“Or can you imagine a king going into battle against another king without first deciding whether it is possible with his ten thousand troops to face the twenty thousand troops of the other? And if he decides he can’t, won’t he send an emissary and work out a truce?

“Simply put, if you’re not willing to take what is dearest to you, whether plans or people, and kiss it good-bye, you can’t be my disciple.

Luke 14:28-33 (Message)

I think to fully grasp what Jesus is talking about it’s useful to see what Jesus is saying in the context of what’s going on around him. In the narrative, the feeding of the 5000 was just a few chapters earlier . In between then and now are more miracles – even just earlier in the same chapter he heals a man of physical illness. In short, if you were around Jesus at that time, you’d see him taking risks and them working out pretty well! Here though (much before his crucifixion) he is teaching that it will not always be this way, that pain and suffering would never be far away.’Counting the cost’ means losing everything:

You will be betrayed even by parents, brothers and sisters, relatives and friends, and they will put some of you to death. Everyone will hate you because of me.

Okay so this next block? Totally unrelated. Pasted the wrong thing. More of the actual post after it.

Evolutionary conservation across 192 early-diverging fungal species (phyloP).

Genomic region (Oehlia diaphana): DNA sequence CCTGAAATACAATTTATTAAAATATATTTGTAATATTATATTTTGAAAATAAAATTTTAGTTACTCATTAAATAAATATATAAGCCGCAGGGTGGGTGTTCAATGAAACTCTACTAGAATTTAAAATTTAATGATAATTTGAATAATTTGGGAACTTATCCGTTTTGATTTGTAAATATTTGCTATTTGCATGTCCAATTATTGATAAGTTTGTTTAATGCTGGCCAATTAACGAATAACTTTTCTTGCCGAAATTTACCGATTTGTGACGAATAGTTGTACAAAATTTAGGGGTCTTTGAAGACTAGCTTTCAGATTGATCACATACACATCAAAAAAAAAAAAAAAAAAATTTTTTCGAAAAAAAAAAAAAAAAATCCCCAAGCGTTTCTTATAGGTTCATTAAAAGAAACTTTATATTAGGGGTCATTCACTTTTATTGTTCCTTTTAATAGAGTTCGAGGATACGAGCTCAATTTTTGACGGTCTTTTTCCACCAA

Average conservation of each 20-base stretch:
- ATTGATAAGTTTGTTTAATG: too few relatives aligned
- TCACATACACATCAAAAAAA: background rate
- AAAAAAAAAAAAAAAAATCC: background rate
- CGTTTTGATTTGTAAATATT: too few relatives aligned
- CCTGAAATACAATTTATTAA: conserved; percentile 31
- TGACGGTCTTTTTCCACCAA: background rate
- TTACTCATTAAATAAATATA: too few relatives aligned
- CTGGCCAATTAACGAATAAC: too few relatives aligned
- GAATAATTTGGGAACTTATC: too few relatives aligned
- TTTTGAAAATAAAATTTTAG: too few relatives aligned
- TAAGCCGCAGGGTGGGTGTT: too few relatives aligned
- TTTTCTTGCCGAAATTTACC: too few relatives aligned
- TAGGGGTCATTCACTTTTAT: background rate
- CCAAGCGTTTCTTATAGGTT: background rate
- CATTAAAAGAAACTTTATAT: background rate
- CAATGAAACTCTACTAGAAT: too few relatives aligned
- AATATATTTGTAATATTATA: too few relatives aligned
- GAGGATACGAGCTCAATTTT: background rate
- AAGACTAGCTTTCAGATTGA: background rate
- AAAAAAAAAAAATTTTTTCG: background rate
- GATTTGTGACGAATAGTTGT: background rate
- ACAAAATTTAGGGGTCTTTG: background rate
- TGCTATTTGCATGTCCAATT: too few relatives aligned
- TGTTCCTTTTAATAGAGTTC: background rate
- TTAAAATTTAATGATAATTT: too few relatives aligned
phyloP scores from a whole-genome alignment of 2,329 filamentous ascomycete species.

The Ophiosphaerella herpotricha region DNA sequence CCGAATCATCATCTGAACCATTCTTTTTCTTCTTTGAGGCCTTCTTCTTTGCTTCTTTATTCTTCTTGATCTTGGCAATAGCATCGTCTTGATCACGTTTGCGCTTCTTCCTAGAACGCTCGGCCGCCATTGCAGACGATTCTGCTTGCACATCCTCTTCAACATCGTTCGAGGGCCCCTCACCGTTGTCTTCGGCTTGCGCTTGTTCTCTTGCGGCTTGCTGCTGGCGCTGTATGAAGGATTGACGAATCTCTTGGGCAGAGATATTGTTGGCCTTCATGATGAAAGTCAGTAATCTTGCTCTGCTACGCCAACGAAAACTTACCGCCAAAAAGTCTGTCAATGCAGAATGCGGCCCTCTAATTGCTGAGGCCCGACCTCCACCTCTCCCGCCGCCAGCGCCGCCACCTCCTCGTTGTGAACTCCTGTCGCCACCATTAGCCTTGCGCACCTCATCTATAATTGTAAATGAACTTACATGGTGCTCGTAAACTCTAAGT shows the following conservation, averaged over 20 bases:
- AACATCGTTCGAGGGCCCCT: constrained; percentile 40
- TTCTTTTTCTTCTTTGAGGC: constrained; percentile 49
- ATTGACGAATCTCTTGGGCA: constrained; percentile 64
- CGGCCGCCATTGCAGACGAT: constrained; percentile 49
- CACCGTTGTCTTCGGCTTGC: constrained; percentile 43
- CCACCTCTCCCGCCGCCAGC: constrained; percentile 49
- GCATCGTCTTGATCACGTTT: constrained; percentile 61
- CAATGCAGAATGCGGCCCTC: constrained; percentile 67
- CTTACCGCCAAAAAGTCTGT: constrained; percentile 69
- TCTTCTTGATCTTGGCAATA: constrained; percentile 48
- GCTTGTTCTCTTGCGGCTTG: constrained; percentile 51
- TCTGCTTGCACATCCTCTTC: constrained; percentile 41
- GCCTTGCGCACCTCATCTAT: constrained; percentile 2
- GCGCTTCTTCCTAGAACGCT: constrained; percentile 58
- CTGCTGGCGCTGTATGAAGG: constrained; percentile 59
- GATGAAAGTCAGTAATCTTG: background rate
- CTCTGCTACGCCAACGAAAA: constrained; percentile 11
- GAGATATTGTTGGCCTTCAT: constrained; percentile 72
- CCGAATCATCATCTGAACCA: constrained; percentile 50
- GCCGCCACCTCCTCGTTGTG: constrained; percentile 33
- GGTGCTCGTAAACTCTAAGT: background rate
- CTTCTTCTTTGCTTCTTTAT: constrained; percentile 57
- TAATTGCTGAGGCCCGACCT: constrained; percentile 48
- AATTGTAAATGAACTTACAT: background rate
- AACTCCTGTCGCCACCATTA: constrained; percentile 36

Luke 21 16-17

“If the world hates you, keep in mind that it hated me first. If you belonged to the world, it would love you as its own. As it is, you do not belong to the world, but I have chosen you out of the world. That is why the world hates you. Remember what I told you: ‘A servant is not greater than his master.’ If they persecuted me, they will persecute you also.

John 15: 18-20

The big picture

But again, this is not the whole picture. Read on past that Luke 21 passage (‘they will put some of you to death’) and the very next verse is ‘But not a hair of your head will perish. Stand firm, and you will win life.’  Is this a paradox? John Piper doesn’t think so, instead referring to the famous verse in Romans:

Who shall separate us from the love of Christ? Shall tribulation, or distress, or persecution, or famine, or nakedness, or danger, or sword? 36As it is written, “For your sake we are being killed all the day long; we are regarded as sheep to be slaughtered.” No, in all these things we are more than conquerors through him who loved us. For I am sure that neither death nor life, nor angels nor rulers, nor things present nor things to come, nor powers, nor height nor depth, nor anything else in all creation, will be able to separate us from the love of God in Christ Jesus our Lord.

Romans 8:35-39 (ESV)

More than conquerors

In closing then, if that’s the big picture, are we missing the synthesis? It is easy to fall into the trap of basing expectations on circumstances – if we are seeing God move, lives transformed and his favour generally, it seems unnecessarily austere to be reminded of those verses in John 15. But equally in the midst of pain and desert, it seems almost offensive to be reminded of God’s goodness and promises. But ultimately isn’t this palpable tension, this beautiful mystery, at the very heart of what it means to risk?

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~ by jgebrown on 2 March 2011.